Mr. Bermingham: That is precisely my point. If society were responsible, and it became known to those who make films that we would not tolerate smoking, they would not portray smokers in their films. If we make it obvious to them that that is what we demand, as a society and as a European market--a massive market--we will find the Americans rather quick on the uptake when it comes to brass. If they know that no such contracts will be permitted in films to be shown in the United Kingdom and on the continent, we can bet our bottom dollar that Sylvester Silverstone or whatever he is called--a Freudian slip, perhaps--will soon cease to require such contracts and the makers will not be able to enforce such terms.

If we have the will, there is no problem. We must also deal with other aspects, such as smuggling. I shall give a simple example. I hope that my hon. Friend the Minister will pass on to the Treasury a message that there is a little thing that Customs officers could do that would help.

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At present, people can bring into the country enough cigarettes and so on for their own needs. I shall return to what that means. Customs officers will not confiscate the excess number of cigarettes that people have.

In a recent case, I asked a Customs officer what he considered enough for one's personal needs, and he said "several thousand". I said, "What?" In the old days, when people came in from abroad, 200 fags was the maximum. Now they can bring in a van load, and stack the booze up to the roof--"It's all for me own consumption, guv. I've got four crates of wine here, two pallets of beer, two and a half thousand fags. We're going to have a party." People say it every day, coming through Dover, Folkestone and God knows where else.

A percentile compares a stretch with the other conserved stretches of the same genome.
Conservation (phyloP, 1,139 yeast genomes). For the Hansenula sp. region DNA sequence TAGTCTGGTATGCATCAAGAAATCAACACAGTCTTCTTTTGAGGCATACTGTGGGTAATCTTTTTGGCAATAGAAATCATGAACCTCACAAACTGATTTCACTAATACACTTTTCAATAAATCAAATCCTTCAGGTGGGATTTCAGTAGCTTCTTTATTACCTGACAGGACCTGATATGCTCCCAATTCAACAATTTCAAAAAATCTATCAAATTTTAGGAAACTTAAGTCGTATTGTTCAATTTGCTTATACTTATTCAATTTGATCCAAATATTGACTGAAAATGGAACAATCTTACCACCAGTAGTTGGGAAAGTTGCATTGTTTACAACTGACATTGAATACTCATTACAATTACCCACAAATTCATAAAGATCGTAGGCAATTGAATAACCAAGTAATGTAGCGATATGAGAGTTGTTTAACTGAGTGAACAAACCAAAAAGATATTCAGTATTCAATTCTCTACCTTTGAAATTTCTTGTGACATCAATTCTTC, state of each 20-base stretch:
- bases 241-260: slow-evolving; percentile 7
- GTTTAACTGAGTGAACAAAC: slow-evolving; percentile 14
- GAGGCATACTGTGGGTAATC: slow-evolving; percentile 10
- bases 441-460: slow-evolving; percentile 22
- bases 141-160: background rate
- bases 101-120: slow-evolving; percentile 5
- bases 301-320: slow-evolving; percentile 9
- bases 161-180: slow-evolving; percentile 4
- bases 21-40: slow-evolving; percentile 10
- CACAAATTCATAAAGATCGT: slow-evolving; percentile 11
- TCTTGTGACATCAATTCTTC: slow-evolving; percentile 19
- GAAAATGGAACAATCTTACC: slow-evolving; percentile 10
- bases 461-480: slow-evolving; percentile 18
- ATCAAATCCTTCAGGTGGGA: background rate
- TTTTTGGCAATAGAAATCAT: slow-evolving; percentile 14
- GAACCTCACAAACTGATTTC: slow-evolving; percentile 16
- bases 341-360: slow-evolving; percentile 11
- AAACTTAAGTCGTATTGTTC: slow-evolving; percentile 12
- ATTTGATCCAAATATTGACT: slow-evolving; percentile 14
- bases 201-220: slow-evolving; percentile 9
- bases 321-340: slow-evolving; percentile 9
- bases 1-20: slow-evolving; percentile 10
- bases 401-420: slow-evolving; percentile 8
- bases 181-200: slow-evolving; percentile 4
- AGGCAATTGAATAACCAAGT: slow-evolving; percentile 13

If we were serious, we should say, "Two hundred fags--that's your lot. The rest will be confiscated." We would be surprised how quickly the incoming amount would go down.

I know from professional knowledge and experience that in the south-east of England, 83 per cent. of all hand-rolled tobacco is smuggled. There is a town in Belgium, whose name I shall not advertise for fear the mole might seek to use it, where there are seven warehouses that do nothing but provide hand-rolled tobacco for southern England. We are aware of that, but the Belgian Government will not co-operate because it is not an offence in Belgium, so we cannot extradite anyone to stand trial in this country. I should hate to tell the House how much the Revenue lost in that case in which I was involved. Lorryloads--not truckloads--of tobacco were coming in.

For once, let us get real about the present situation concerning cigarettes. In Benidorm, there are warehouses stuffed full of English manufactured cigarettes with English health warnings on the packets. They are brought back in, having been shipped out. Provided they are brought back a couple of thousand at a time, the whole lot will come through.